Say you’re feeling trapped? Stifled, stuck in routine? Worse, you don’t have the bucks to get anywhere, do something different, off the beaten track?
Recently, the sweetest cat I’d ever had the pleasure to care for died. True, he’d been ill for some time, and we had cared for him–lovingly and skillfully–at home. But for several weeks he’d been in a kind of remission, playful, eating well, putting on some of the weight he’d lost, looking so good and acting so naturally that we almost forgot he wasn’t well…
Then all that changed–abruptly and without warning.
Of course, we miss him, but it’s more: losing a beloved pet, unexpectedly, without a chance to say goodbye, is awful. Just awful. Just as losing a friend or a loved one suddenly packs an extra wallop, this kitty’s passing both shocked and devastated us.
I found these marvelous lines from the poem, The Death Of A Cat, written by the mid 20th century poet, Louis MacNeice (1907-1963), that express much better than I can some of my thoughts and feelings. I know all cat lovers can relate to the pain, dismay, and bewildered sense of loss that runs through these lines.
Maybe you blog for fame and fortune (right), but I blog to share, primarily, with friends and family. Hence this addendum to my three-part SF series…
How could I forget…
My third, and last, post in my California series. As I said in my first post (Dances With Street Pole, https://pamelanmartin.wordpress.com/2011/06/10/dances-with-street-pole-and-other-sf-delights), it is odd that I did not take more shots of the many iconic San Francisco/East Bay/ California images that presented themselves during our trip. All I can say is that I’ve visited this lovely area many times, never tire of it, and this motley platter of pix is what I got.
Next? Who knows!
California has greater biotic diversity than any other state and is one of the 25 bio-diversity hotspots that contain 44% of the world’s plant species–Visitor Guide, University of California Botanical Garden at Berkeley
Plant lovers, all these shots were taken in either the University of California at Berkeley Botanical Garden or in Tilden Regional Park’s Botanical Garden in the East Bay. I’ve tried to identify, to some specificity, the plants correctly. Please correct me if you find an error. There was a lot to look at!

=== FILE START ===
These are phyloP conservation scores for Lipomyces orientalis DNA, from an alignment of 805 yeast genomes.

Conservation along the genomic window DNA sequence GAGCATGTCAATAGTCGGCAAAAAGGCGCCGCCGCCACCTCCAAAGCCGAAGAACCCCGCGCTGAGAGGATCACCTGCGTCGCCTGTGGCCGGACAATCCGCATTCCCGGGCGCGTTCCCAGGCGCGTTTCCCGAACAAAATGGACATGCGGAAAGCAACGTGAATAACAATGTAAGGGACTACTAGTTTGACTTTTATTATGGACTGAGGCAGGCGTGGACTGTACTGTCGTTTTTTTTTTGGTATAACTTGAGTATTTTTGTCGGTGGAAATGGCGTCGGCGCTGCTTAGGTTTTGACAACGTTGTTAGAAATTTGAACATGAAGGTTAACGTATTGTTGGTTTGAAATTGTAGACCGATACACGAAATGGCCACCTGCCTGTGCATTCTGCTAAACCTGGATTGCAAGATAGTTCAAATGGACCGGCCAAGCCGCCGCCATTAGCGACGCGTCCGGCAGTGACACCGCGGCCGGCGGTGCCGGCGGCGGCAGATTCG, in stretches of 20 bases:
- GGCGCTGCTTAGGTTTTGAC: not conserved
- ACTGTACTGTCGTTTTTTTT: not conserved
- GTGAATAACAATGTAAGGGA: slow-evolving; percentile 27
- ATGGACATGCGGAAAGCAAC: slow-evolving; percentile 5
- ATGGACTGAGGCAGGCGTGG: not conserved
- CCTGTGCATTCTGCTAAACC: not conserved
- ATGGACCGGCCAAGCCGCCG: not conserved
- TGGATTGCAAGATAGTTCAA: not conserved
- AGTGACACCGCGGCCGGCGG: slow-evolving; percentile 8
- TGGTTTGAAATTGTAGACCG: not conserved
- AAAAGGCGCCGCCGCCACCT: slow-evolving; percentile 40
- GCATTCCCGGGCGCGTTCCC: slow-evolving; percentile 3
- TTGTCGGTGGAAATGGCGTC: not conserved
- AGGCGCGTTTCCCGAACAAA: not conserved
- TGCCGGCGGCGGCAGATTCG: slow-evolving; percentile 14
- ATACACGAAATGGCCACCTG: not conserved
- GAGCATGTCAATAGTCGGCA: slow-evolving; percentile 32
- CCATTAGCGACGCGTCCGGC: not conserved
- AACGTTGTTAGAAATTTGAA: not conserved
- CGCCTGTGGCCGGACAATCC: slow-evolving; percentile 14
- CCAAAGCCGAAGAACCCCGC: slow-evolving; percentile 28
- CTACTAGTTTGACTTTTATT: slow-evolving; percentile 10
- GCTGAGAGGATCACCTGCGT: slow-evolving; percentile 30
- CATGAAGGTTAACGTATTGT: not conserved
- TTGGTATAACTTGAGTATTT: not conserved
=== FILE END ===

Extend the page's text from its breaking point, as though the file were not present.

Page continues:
This first series is from the Botanical Garden located in Tilden Regional Park, a 2,079 acre preserve east of Berkeley, California. The ten acre botanic garden showcases native plants of California, and dates to 1940. It’s easy to find (Tilden Park is huge), a lovely, quiet, green retreat, well worth visiting.
Recently returned from a trip to San Francisco, the East Bay, and Sonoma. Did I photograph the glorious blue bay, its wondrous bridges and celestial sunsets? City streets so steep you wouldn’t roller blade down them to save your life? The crab fishers on Torpedo Wharf, the mighty spans of the Golden Gate Bridge, the twisted route of Lombard Street? The unique, shall we say, violinist busking in Golden Gate Park? The rooftop greenery of the recently reopened Academy of Sciences? The rolling vineyards and wooded fields of Sonoma? The foggy hillsides of the mist-shrouded Russian River valley? The crashing waves of the mighty Pacific at Land’s End?
Well, no. Instead, I photographed…
Take a look below, you can see for yourself. Looks like I’ve been to SF too many times–got all those super pix before, on previous visits.
This is SF and its environs as I saw it this year.
Well, it’s over.
It’s 6:45p on June 8 and 93 degrees. I’d say that allows me to assert that spring is over.
Stiflingly, bafflingly, sadly over.
I’ll miss it. Because although the Great Lakes region had a ridiculously cold, dark, and soppy wet spring that ruined many an outing, picnic, wedding, and graduation, gorgeous blossoms, color, and greenery dazzled us, and made up for much of the hassle of living in what often felt like a fish bowl.
Here’s a few favorite shots: